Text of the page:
To most people who’ve thought at any length about politics, the familiar left-right schema used to characterize political positions seems deeply unsatisfying. Do we really think, after all, that the complex cluster of beliefs people have on a wide range of issues can be adequately captured by a one-dimesnional metric? Do we imagine that the seating arrangements of the French National Assembly of a few hundred years ago are relevant to the questions modern democracies face? The Nolan Chart, long beloved of libertarians, is an improvement, but still a gross oversimplification.
The left-right groupings are not altogether irrational, though — at least, not in a country like the United States, with its first-past-the-post, winner-take-all voting system. Under such systems, as political scientists have observed, there is strong pressure for coaltions to form in pursuit of that magic 51% of the votes, leading to the emergence of two major parties. Since all that matters for electoral outcomes is which party a voter feels closer to on the whole, the left-right gradient serves as a useful modelling tool after all. Just as a map or blueprint distills a few important aspects of the three-dimensional world, and represents them on flat paper, the left-right model reduces the tangle of voter beliefs to a single handy gradient.
Of course, that means that “left” and “right” are merely contingent placeholders for a pair of dominant coalitions: there is nothing natural or necessary about them. A century ago, the Democrats were the party of free trade, while Republicans opposed it vigorously. It is not the struggle between left and right that determines public policy; rather, it is the struggle over policy that determines how the boundaries of “left” and “right” are drawn. For example, Duke University professor Michael Munger has speculated that in the 19th century, the industrial North, which favored high tarriffs, emphasized the slavery issue at least in part as a gambit intended to break a political coalition, which supported low tarriffs, between the Southern and (more anti-slavery) Western states.
Libertarians now tend to be categorized as part of the right. But we sometimes forget that, in the late 60s and early 70s, the Vietnam War forced a split in that alliance, as illustrated most dramatically by the purging of libertarians from the Young Americans for Freedom at the group’s 1969 conference in St.Louis. For a while even Murray Rothbard flirted with the new left, though the end of that conflict soon restored the Cold War coalition. Now, as even avowedly communist countries scramble to liberalize their markets, it’s only a matter of time before “the right” as we know it ceases to be.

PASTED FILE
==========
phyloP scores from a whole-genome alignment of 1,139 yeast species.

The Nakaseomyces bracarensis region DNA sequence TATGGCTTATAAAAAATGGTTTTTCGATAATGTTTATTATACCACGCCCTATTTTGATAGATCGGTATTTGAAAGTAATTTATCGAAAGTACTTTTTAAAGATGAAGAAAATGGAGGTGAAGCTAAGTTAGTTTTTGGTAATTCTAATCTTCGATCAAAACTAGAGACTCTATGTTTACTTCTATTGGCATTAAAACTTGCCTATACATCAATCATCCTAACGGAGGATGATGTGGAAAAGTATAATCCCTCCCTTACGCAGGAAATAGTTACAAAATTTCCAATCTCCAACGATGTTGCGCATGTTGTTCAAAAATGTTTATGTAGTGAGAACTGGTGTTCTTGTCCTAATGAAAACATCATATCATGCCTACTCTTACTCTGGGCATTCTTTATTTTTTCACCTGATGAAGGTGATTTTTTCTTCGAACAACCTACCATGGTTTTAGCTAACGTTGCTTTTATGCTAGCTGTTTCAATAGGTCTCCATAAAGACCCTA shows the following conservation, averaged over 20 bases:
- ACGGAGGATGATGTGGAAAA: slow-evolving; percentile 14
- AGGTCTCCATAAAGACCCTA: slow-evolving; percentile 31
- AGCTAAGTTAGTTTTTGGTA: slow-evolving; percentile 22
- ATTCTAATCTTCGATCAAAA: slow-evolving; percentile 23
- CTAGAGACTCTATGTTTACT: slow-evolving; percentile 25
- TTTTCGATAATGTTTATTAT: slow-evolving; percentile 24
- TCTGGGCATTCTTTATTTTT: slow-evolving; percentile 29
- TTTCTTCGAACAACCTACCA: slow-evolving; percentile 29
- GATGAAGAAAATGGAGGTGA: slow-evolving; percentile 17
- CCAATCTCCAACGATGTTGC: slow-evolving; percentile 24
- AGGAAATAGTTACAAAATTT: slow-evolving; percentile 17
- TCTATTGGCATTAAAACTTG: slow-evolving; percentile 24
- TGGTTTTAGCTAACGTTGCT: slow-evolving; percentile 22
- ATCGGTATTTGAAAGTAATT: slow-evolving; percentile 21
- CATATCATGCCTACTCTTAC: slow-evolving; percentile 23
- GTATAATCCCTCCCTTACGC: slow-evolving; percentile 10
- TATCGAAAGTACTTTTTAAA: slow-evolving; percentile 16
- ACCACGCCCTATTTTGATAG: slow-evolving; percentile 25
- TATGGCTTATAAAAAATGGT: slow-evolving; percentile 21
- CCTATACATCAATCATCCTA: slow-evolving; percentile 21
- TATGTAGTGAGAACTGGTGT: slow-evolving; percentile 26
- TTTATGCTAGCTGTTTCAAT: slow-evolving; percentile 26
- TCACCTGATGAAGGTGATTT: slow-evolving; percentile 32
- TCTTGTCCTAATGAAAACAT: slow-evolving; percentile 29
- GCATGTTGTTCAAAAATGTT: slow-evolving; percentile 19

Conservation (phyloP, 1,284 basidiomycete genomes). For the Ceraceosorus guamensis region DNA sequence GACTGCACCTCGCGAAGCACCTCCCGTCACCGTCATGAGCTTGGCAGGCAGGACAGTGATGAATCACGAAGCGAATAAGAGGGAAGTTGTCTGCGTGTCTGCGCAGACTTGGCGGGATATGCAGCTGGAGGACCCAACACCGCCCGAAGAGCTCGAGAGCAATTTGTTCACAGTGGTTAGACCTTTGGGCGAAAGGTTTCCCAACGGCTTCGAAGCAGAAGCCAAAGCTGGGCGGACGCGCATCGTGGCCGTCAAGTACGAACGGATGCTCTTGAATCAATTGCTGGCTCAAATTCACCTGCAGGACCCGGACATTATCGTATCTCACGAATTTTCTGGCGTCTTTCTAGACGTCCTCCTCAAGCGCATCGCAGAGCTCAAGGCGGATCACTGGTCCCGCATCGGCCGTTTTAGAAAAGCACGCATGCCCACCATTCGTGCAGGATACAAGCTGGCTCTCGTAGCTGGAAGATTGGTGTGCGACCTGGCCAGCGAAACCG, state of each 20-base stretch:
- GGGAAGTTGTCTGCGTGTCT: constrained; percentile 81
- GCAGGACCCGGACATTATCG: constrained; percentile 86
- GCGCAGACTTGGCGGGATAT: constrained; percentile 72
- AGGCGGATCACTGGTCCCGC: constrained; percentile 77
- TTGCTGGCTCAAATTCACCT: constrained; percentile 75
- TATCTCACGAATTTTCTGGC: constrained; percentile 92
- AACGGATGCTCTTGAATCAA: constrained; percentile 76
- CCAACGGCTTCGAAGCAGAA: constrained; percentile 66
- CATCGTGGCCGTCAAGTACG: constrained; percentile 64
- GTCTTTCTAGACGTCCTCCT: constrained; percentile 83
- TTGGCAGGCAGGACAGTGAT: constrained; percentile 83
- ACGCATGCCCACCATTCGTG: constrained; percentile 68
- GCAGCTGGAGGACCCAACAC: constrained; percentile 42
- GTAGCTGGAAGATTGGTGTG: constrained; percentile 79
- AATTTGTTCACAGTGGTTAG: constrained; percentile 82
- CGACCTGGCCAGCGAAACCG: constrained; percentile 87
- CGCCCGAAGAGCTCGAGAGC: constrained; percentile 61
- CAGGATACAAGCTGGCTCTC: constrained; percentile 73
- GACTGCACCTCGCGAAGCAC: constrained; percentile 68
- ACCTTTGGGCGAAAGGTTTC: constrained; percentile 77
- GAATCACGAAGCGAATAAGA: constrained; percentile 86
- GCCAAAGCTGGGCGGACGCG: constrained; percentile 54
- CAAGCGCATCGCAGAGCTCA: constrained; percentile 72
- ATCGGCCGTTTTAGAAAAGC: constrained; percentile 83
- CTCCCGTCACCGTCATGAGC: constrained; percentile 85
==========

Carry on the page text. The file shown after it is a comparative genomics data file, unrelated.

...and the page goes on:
As before, the proximate cause of the split is likely to be a war — in this case, the impending invasion of Iraq, should it occur. Blogger Pejman Yousefzadeh writes in a recent article that the war will, in fact, reinvigorate the conservative/libertarian fusion right. But Yousefzadeh is focused somewhat myopically on the disproportionately hawkish blog community. Closer to the mark is National Review’s Ramesh Ponnuru, who examined libertarian reactions to the war in a recent print edition of that magazine. Though the warbloggers are perhaps more visible, most libertarians fall either into the “Cato/Reason mainstream,” which supported military action in Afghanistan but opposes the “Bush doctrine” of preemptively invading anyone who looks at us funny, or the hardline antiwar camp.
Signs of a realignment are already cropping up. A post on the liberal website TalkLeft agrees with law professor Jeffrey Rosen that nominally “liberal” democrats are so busy falling in line behind Bush that Dick Armey has become the last, best hope of those who care about civil liberties. And the so-left-it-hurts TomPaine.com has been citing with approval the writings of Cato scholars like Ivan Eland.
It’s not just the war, though. I recently debated a pair of conservatives on the question of cloning, one of whom posited that this issue threatened to expose the deep and fundamental divide between libertarians and conservatives. Virginia Postrel, he observed, had even hoped that Democrats would recapture the Senate, because they were less hostile to therapeutic cloning. As this technology develops, and the potential benefits to humanity it offers become increasingly clear, more and more libertarians may begin to wonder whether cooperation to fight the capital gains tax is as important as combatting debilitating diseases or defending scientific freedom and reproductive rights.
This doesnâ??t mean that libertarians are about to — or should — flee the blue-blazer and khaki crowd for the warm embrace of the Green party. It does mean that we should begin to take more seriously our own rhetoric about being “beyond left and right.” We should, as John Adams advised the United States, steer clear of permanent alliances, and instead begin to develop ad hoc coalitions with issue groups on either side of that artificial left-right spectrum. The new and surprising combinations that emerge (not, as some would say “strange bedfellows,” except to those who can’t see how arbitrary the current teams are) will make it more difficult for a lazy media to pigeonhole any of us. And the exchange of ideas between groups which normally view each other as enemies will undoubtedly be healthy for all concerned. We might even learn something.